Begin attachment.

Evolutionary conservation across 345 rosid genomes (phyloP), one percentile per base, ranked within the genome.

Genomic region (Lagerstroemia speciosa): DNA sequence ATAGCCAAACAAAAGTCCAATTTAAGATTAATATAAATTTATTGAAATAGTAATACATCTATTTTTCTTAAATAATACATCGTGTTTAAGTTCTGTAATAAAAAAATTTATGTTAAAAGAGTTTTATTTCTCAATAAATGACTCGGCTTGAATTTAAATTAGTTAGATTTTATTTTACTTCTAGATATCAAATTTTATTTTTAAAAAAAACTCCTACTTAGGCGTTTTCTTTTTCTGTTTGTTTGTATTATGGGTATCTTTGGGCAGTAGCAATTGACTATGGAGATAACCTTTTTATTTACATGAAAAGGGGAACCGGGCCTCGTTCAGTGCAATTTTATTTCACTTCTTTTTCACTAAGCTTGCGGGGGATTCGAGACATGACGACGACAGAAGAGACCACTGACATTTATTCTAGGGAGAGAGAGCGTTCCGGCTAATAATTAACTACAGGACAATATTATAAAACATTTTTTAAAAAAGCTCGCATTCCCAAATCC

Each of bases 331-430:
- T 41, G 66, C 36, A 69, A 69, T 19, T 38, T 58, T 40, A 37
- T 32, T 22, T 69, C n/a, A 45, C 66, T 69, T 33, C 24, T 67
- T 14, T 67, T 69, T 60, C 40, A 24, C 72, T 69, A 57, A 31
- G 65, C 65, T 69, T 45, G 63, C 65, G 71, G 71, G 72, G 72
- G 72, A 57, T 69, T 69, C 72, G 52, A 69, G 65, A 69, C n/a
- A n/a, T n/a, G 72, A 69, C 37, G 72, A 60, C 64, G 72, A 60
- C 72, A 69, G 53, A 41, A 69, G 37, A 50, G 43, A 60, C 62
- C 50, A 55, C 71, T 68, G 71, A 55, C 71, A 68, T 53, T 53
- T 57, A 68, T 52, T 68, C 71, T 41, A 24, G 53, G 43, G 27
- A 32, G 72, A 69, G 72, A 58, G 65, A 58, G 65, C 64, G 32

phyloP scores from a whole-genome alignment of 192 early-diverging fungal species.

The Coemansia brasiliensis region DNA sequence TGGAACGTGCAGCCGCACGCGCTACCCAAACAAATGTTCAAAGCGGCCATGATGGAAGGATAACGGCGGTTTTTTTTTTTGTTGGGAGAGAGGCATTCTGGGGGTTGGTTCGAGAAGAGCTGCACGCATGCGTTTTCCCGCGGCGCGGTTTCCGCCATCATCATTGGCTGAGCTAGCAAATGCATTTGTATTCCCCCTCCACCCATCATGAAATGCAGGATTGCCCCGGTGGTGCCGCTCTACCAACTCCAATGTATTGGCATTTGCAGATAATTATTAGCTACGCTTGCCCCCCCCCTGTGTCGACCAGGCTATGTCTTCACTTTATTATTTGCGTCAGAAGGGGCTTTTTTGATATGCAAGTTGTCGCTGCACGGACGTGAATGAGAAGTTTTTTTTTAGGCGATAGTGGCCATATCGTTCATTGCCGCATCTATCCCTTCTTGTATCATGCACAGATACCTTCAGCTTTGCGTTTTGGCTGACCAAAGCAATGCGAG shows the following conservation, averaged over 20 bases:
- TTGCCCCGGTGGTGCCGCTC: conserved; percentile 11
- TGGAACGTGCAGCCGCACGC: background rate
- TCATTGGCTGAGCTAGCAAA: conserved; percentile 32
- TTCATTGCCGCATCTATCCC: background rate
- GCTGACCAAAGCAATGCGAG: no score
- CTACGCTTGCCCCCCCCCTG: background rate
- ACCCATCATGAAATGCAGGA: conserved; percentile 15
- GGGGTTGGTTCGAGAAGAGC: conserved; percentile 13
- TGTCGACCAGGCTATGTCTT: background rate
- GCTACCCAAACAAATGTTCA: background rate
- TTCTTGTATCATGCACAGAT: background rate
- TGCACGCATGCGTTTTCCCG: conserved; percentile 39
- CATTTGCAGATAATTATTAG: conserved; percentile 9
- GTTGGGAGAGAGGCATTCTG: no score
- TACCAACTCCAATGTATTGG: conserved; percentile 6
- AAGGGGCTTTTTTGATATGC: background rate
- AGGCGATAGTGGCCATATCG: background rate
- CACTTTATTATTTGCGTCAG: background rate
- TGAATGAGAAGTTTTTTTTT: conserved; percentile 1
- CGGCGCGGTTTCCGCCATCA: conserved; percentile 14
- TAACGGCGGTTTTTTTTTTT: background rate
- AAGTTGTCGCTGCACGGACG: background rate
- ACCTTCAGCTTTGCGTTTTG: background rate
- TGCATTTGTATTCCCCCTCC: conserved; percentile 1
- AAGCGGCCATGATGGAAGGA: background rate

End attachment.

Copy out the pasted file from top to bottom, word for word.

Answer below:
Evolutionary conservation across 345 rosid genomes (phyloP), one percentile per base, ranked within the genome.

Genomic region (Lagerstroemia speciosa): DNA sequence ATAGCCAAACAAAAGTCCAATTTAAGATTAATATAAATTTATTGAAATAGTAATACATCTATTTTTCTTAAATAATACATCGTGTTTAAGTTCTGTAATAAAAAAATTTATGTTAAAAGAGTTTTATTTCTCAATAAATGACTCGGCTTGAATTTAAATTAGTTAGATTTTATTTTACTTCTAGATATCAAATTTTATTTTTAAAAAAAACTCCTACTTAGGCGTTTTCTTTTTCTGTTTGTTTGTATTATGGGTATCTTTGGGCAGTAGCAATTGACTATGGAGATAACCTTTTTATTTACATGAAAAGGGGAACCGGGCCTCGTTCAGTGCAATTTTATTTCACTTCTTTTTCACTAAGCTTGCGGGGGATTCGAGACATGACGACGACAGAAGAGACCACTGACATTTATTCTAGGGAGAGAGAGCGTTCCGGCTAATAATTAACTACAGGACAATATTATAAAACATTTTTTAAAAAAGCTCGCATTCCCAAATCC

Each of bases 331-430:
- T 41, G 66, C 36, A 69, A 69, T 19, T 38, T 58, T 40, A 37
- T 32, T 22, T 69, C n/a, A 45, C 66, T 69, T 33, C 24, T 67
- T 14, T 67, T 69, T 60, C 40, A 24, C 72, T 69, A 57, A 31
- G 65, C 65, T 69, T 45, G 63, C 65, G 71, G 71, G 72, G 72
- G 72, A 57, T 69, T 69, C 72, G 52, A 69, G 65, A 69, C n/a
- A n/a, T n/a, G 72, A 69, C 37, G 72, A 60, C 64, G 72, A 60
- C 72, A 69, G 53, A 41, A 69, G 37, A 50, G 43, A 60, C 62
- C 50, A 55, C 71, T 68, G 71, A 55, C 71, A 68, T 53, T 53
- T 57, A 68, T 52, T 68, C 71, T 41, A 24, G 53, G 43, G 27
- A 32, G 72, A 69, G 72, A 58, G 65, A 58, G 65, C 64, G 32

phyloP scores from a whole-genome alignment of 192 early-diverging fungal species.

The Coemansia brasiliensis region DNA sequence TGGAACGTGCAGCCGCACGCGCTACCCAAACAAATGTTCAAAGCGGCCATGATGGAAGGATAACGGCGGTTTTTTTTTTTGTTGGGAGAGAGGCATTCTGGGGGTTGGTTCGAGAAGAGCTGCACGCATGCGTTTTCCCGCGGCGCGGTTTCCGCCATCATCATTGGCTGAGCTAGCAAATGCATTTGTATTCCCCCTCCACCCATCATGAAATGCAGGATTGCCCCGGTGGTGCCGCTCTACCAACTCCAATGTATTGGCATTTGCAGATAATTATTAGCTACGCTTGCCCCCCCCCTGTGTCGACCAGGCTATGTCTTCACTTTATTATTTGCGTCAGAAGGGGCTTTTTTGATATGCAAGTTGTCGCTGCACGGACGTGAATGAGAAGTTTTTTTTTAGGCGATAGTGGCCATATCGTTCATTGCCGCATCTATCCCTTCTTGTATCATGCACAGATACCTTCAGCTTTGCGTTTTGGCTGACCAAAGCAATGCGAG shows the following conservation, averaged over 20 bases:
- TTGCCCCGGTGGTGCCGCTC: conserved; percentile 11
- TGGAACGTGCAGCCGCACGC: background rate
- TCATTGGCTGAGCTAGCAAA: conserved; percentile 32
- TTCATTGCCGCATCTATCCC: background rate
- GCTGACCAAAGCAATGCGAG: no score
- CTACGCTTGCCCCCCCCCTG: background rate
- ACCCATCATGAAATGCAGGA: conserved; percentile 15
- GGGGTTGGTTCGAGAAGAGC: conserved; percentile 13
- TGTCGACCAGGCTATGTCTT: background rate
- GCTACCCAAACAAATGTTCA: background rate
- TTCTTGTATCATGCACAGAT: background rate
- TGCACGCATGCGTTTTCCCG: conserved; percentile 39
- CATTTGCAGATAATTATTAG: conserved; percentile 9
- GTTGGGAGAGAGGCATTCTG: no score
- TACCAACTCCAATGTATTGG: conserved; percentile 6
- AAGGGGCTTTTTTGATATGC: background rate
- AGGCGATAGTGGCCATATCG: background rate
- CACTTTATTATTTGCGTCAG: background rate
- TGAATGAGAAGTTTTTTTTT: conserved; percentile 1
- CGGCGCGGTTTCCGCCATCA: conserved; percentile 14
- TAACGGCGGTTTTTTTTTTT: background rate
- AAGTTGTCGCTGCACGGACG: background rate
- ACCTTCAGCTTTGCGTTTTG: background rate
- TGCATTTGTATTCCCCCTCC: conserved; percentile 1
- AAGCGGCCATGATGGAAGGA: background rate